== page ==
Two former North American trade emissaries are calling the latest version of the new North American Free Trade Agreement an improvement over its predecessor for Canada.

“I think Canada should be especially pleased with [the new agreement],” said Bruce Heyman, former United States ambassador to Canada, in an interview with BNN Bloomberg Tuesday. “This is a really good deal for Canada, especially knowing that [with] your number one trading partner, the U.S., where 75 per cent of your exports go, you now have an updated, modernized agreement.”

Canada, the U.S., and Mexico signed off on an updated version of the new NAFTA on Tuesday, one that had been overhauled from the initial agreement reached last fall to satisfy the House Democrats, who won a Congressional majority in the 2018 U.S. midterm elections. The deal will proceed to an expected vote in the House of Representatives next week and a potential U.S. Senate vote in 2020. The deal still requres ratification in Canada.

Heyman’s one-time counterpart – former Canadian ambassador to the U.S. David MacNaughton – also praised the deal, particularly as it related to Canada’s steel and aluminum industries.

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“We’re in pretty good shape,” MacNaughton told BNN Bloomberg earlier on Tuesday. “On the steel side of things, it’s good. I think the aluminum producers are worried about some of the provisions … All of these things, all of the provisions, in my view, are an improvement to the old NAFTA, as far as Canada is concerned.”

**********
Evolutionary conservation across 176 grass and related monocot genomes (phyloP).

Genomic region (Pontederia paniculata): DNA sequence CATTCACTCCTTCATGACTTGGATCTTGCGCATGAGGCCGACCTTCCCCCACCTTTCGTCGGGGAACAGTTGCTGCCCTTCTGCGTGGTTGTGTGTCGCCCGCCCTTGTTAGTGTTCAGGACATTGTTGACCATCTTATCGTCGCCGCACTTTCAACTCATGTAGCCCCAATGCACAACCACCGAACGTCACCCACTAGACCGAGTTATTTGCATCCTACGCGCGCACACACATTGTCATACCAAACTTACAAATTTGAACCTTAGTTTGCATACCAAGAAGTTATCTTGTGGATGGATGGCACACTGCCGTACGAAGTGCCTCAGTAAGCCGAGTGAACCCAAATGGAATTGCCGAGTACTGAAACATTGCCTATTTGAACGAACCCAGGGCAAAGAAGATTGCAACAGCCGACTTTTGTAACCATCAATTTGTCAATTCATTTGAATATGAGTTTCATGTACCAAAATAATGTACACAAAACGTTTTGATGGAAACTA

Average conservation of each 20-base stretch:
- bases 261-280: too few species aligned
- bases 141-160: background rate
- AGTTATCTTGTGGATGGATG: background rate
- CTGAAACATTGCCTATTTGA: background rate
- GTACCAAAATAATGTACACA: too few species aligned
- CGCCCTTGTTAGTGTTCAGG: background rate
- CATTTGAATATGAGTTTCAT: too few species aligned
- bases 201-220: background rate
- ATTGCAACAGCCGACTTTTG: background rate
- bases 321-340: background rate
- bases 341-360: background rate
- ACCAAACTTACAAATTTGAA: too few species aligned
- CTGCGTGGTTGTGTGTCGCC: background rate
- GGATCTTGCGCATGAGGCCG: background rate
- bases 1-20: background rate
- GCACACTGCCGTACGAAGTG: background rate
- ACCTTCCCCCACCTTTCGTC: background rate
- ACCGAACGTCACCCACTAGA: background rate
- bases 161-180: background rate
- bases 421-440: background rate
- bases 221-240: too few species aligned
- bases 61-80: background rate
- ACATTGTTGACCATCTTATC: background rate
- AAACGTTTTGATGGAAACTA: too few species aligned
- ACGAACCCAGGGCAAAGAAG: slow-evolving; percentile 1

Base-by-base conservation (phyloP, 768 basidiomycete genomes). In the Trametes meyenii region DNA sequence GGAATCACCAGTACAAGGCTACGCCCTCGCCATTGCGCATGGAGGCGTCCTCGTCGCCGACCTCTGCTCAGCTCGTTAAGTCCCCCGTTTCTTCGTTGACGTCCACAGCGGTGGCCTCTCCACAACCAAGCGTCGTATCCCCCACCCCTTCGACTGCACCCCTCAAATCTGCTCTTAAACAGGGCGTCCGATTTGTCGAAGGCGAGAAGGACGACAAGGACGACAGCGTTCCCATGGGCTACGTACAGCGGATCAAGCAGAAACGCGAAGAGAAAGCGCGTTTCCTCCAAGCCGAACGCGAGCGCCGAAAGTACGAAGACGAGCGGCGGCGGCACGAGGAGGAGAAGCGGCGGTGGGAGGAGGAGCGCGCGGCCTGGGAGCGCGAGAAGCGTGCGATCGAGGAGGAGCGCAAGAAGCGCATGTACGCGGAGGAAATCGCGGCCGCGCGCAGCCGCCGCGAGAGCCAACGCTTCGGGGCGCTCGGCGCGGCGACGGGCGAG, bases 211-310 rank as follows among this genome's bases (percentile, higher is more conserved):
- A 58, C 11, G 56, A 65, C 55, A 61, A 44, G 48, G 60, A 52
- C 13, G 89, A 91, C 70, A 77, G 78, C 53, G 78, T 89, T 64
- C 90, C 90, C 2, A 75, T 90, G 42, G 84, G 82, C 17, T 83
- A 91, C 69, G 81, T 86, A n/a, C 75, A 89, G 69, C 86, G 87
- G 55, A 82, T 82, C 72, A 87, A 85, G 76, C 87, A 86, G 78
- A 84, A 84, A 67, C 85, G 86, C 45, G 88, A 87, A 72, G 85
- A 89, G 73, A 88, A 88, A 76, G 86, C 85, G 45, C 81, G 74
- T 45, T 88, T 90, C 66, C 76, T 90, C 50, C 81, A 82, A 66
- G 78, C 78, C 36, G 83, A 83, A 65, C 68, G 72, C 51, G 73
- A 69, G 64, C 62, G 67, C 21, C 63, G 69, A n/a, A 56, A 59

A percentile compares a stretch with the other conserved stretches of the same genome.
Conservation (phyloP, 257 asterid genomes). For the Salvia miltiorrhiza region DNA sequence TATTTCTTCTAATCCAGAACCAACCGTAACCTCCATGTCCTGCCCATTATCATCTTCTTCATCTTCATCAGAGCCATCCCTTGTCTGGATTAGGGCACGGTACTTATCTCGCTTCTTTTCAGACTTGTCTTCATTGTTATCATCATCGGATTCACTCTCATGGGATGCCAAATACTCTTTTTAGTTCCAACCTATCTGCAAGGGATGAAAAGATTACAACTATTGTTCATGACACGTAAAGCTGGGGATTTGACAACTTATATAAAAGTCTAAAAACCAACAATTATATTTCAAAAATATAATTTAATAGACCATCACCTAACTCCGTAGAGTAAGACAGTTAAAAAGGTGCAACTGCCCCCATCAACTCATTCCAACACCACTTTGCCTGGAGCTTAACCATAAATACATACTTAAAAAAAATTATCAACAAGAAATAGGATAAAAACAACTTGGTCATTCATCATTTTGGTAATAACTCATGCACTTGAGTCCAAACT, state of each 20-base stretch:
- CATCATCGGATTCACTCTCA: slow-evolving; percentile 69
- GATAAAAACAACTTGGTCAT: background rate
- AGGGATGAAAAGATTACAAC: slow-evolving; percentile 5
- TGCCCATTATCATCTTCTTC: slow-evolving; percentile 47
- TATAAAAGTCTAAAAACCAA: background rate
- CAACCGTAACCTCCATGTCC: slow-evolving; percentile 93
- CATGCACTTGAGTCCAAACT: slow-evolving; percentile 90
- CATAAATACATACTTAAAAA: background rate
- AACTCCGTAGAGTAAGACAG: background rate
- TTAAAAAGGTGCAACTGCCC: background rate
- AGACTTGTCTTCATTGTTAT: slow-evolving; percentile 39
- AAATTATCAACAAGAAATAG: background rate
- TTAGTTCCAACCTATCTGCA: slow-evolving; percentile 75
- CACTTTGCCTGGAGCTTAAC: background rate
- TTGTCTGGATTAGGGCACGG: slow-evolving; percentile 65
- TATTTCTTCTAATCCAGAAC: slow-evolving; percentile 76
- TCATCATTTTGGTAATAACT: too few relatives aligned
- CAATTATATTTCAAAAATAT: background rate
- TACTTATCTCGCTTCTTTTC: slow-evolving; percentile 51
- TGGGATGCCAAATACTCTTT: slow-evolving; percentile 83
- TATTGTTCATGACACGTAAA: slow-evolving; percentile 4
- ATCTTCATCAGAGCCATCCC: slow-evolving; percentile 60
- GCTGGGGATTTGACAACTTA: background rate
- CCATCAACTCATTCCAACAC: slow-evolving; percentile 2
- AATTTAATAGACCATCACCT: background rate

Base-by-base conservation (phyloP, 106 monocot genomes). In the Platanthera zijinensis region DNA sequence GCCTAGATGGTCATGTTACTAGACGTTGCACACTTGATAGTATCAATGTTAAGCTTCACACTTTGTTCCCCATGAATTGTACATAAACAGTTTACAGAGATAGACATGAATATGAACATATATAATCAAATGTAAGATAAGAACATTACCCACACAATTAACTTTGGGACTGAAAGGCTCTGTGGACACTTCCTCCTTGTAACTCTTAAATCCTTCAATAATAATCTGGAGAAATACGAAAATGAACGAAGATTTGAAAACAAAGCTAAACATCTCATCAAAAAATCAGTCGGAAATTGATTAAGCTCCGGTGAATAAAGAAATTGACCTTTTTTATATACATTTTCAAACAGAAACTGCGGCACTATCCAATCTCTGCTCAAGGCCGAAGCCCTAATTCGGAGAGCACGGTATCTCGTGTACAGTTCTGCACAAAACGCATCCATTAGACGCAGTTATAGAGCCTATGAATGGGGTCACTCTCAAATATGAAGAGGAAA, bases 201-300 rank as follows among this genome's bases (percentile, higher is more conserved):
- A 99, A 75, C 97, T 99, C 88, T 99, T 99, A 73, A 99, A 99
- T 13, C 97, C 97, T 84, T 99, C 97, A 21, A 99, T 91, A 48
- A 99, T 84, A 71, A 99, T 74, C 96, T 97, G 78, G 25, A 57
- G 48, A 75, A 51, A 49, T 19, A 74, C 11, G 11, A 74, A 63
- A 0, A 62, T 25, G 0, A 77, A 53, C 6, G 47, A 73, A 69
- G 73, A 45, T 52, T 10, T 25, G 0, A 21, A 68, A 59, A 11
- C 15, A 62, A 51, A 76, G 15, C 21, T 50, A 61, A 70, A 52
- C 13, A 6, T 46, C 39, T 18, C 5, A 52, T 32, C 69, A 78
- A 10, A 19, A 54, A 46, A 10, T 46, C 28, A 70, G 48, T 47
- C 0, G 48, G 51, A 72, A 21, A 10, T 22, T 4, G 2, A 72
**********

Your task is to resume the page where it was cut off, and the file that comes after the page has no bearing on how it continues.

Both former ambassadors praised the greater regulations that will be placed on wages and labour standards in Mexico, with MacNaughton remarking that the labour playing field has been “substantially levelled” between the countries.

Heyman added that a “corrected” approach to pharmaceuticals over the 2018 draft of the agreement and new provisions to factor in technological advancements and environmental concerns make the deal reached a better one for Canada.

“This is a very good day,” he said. “Every so often you’re able to come out with what I call ‘win-win-win’ solutions, and this is it. We’re here.”

However, while Heyman hoped this would settle the future of U.S. President Donald Trump’s tariffs on various Canadian industries, he wouldn’t say Canada is out of the woods just yet.

“He’s just so unpredictable,” Heyman said. “He’s so hostile when he’s weaponized tariffs against allies and other countries.

“Hopefully, he doesn’t go back to thinking about tariffs on our friends next door, on either side of our border.”